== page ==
Indie Snapshot: Paradise

by Ethan Alter October 18, 2013 2:06 pm
Indie Snapshot: <i>Paradise</i>

When it comes to Diablo Cody, author of such offbeat endeavors as Juno, Young Adult, Jennifer's Body and The United States of Tara, it's generally best to expect the unexpected. But what to do when this clever (sometimes too clever) scribe delivers precisely what's expected? That's the case with Cody's directorial debut, Paradise, a Vegas-set dramedy that begins as a spikey comedy only to evolve into precisely the kind of banal, self-improvement seminar that one of her edgy heroines would snark endlessly through. It's as if Cody experienced one of Tara Gregson's personality switches midway through production on the film, suddenly morphing from Diablo Cody into Gary Marshall.

Rock of Ages: Nothin’ But a Mild Time

by Ethan Alter June 15, 2012 6:01 am
<i>Rock of Ages</i>: Nothin’ But a Mild Time

A musical scored to the head-banging, power-chord wailing hair rock tunes of the '70s and '80s may sound like the final nail in the coffin of Western civilization, but from most eyewitness accounts, the Broadway musical Rock of Ages is a silly, enjoyable lark -- a show that has a lot of love for its specific brand of rock 'n' roll but doesn't take it particularly seriously. It's easy to see how this material would play well onstage, where the audience can feed off the energy of the performers and unapologetically rock out to these cheesy classics like they're in an actual nightclub as opposed to a theater. But I'm sorry to report that the new movie version of Rock of Ages has all the energy and electricity of a lite-FM radio station's noontime "Smooth Jazz" hour. With the exception of a few musical numbers, the film curiously finds little joy in songs that are nothing if not pleasures to listen to. Guilty pleasures to be sure, but pleasures all the same.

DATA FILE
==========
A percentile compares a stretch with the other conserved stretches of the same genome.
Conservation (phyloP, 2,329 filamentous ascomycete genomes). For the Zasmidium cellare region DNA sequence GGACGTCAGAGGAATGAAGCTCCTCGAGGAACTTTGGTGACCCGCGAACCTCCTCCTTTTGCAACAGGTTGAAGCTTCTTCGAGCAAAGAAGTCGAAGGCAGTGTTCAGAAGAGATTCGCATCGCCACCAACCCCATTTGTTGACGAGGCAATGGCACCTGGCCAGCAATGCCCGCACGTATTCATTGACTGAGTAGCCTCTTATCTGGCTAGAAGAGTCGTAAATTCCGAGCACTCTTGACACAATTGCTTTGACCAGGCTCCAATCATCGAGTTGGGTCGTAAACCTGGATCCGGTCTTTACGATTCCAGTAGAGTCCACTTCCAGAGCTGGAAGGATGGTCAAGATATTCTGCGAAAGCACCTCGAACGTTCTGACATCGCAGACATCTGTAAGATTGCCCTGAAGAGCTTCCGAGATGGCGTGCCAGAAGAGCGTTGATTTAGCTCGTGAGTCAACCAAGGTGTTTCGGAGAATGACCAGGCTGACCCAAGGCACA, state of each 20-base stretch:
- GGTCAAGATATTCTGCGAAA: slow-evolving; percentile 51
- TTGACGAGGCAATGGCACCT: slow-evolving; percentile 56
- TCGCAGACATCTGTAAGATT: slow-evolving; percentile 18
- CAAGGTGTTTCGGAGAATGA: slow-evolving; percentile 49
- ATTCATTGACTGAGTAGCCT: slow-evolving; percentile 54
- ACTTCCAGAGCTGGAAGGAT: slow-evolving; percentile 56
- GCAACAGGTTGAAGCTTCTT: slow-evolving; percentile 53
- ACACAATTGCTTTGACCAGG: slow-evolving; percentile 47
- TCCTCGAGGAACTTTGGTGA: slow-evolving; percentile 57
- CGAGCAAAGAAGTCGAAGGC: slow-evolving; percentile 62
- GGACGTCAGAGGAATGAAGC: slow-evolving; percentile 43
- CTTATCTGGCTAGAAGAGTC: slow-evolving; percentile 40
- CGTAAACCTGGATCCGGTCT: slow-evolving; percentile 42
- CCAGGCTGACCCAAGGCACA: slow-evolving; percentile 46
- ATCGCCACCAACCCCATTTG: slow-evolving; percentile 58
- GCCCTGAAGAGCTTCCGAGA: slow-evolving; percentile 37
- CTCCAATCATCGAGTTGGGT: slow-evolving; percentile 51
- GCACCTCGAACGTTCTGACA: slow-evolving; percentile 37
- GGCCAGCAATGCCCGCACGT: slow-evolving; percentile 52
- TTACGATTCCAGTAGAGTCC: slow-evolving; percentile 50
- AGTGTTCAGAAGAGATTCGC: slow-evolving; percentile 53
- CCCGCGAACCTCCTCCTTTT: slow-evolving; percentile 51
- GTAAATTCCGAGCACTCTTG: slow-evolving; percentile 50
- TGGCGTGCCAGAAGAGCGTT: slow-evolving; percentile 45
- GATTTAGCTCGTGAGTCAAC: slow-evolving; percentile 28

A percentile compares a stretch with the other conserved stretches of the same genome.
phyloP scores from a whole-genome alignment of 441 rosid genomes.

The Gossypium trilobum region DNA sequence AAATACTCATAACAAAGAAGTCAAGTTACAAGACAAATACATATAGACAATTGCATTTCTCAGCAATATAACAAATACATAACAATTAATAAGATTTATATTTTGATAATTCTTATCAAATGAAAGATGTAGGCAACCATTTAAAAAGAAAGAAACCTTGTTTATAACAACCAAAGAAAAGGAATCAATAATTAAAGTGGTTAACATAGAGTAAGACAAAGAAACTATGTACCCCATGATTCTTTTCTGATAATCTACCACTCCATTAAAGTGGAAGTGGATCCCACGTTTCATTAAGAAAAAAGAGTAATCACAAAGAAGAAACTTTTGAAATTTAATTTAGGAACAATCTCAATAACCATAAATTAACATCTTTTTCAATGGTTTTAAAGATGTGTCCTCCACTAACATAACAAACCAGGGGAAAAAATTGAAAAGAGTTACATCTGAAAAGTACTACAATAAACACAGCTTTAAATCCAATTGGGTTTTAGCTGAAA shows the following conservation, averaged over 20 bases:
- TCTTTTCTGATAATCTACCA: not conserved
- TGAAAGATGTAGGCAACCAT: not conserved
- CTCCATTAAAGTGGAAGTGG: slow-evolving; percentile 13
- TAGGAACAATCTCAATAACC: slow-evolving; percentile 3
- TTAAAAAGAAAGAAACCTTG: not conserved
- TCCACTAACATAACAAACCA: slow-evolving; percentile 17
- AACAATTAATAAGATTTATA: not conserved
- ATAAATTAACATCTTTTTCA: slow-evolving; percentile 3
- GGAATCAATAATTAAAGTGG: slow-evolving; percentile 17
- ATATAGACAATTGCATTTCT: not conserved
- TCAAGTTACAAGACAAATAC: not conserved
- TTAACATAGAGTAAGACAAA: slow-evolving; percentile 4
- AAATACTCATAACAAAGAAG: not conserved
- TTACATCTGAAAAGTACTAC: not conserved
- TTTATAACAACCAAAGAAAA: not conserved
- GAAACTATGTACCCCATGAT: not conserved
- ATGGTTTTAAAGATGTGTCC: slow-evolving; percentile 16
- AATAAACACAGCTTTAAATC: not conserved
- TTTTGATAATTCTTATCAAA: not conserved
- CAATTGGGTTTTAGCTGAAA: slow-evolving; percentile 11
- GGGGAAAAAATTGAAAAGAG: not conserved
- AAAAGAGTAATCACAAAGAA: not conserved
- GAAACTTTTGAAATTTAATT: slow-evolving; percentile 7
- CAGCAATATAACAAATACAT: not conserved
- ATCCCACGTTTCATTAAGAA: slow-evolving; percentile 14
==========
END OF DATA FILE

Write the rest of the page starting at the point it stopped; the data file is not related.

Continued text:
Footloose and The Thing: A Tale of Two Remakes

by Ethan Alter October 14, 2011 10:40 am
<i>Footloose</i> and <i>The Thing</i>: A Tale of Two Remakes

If nothing else, this weekend's dueling '80s remakes offer some instructive lessons in how to -- and how not to -- update a pair of widely liked films that still loom large in the pop culture imagination... at least for those folks old enough to remember the difference between a Goonie and a Gremlin. Craig Brewer's Footloose is a strikingly faithful adaptation of Herbert Ross's 1984 "rebel with a cause (and a groovy beat)" teen musical that rocketed Kevin Bacon to stardom. Matthijs van Heijningen Jr.'s The Thing is technically a prequel to, but really a loose remake of, John Carpenter's 1982 monster movie, which bombed in theaters at the time but has since become a genre touchstone. As is often the case with remakes, neither movie is likely to supplant the original in moviegoers' hearts. But only one truly deserves to be mentioned in the same breath as its predecessor. The other is destined to remain in obscurity, living out the rest of his post-theatrical days in the discount DVD bin at big box stores and the 2 AM timeslot on a random cable movie network.

Footloose: Five Ways to Modernize the Remake

by Ethan Alter June 22, 2011 4:06 pm
<i>Footloose:</i> Five Ways to Modernize the Remake

The day that every child of the '80s has dreaded is here: the just-released trailer for Craig Brewer's Footloose confirms that this remake of the beloved 1984 classic is a real thing that will actually be in theaters in October to teach a whole new generation about the dangers of censorship and the exhilaration of dancing around abandoned warehouses in a wife beater. Based on this early glimpse, Footloose 2.0 looks an awful lot like its predecessor, right down to the VW Bug our hero Ren (professional dancer Kenny Wormald slipping into the tight, tight jeans previously worn by Kevin Bacon) drives around the small Southern burg of Bomont, which has banned dancing and "dangerous" music after five kids died in a car accident following a wild party. Sure there's a lot of truth to the old saying, "If it ain't broke, don't fix it," but there are a few ways Brewer could update the '84 version to reflect this modern age. For example...

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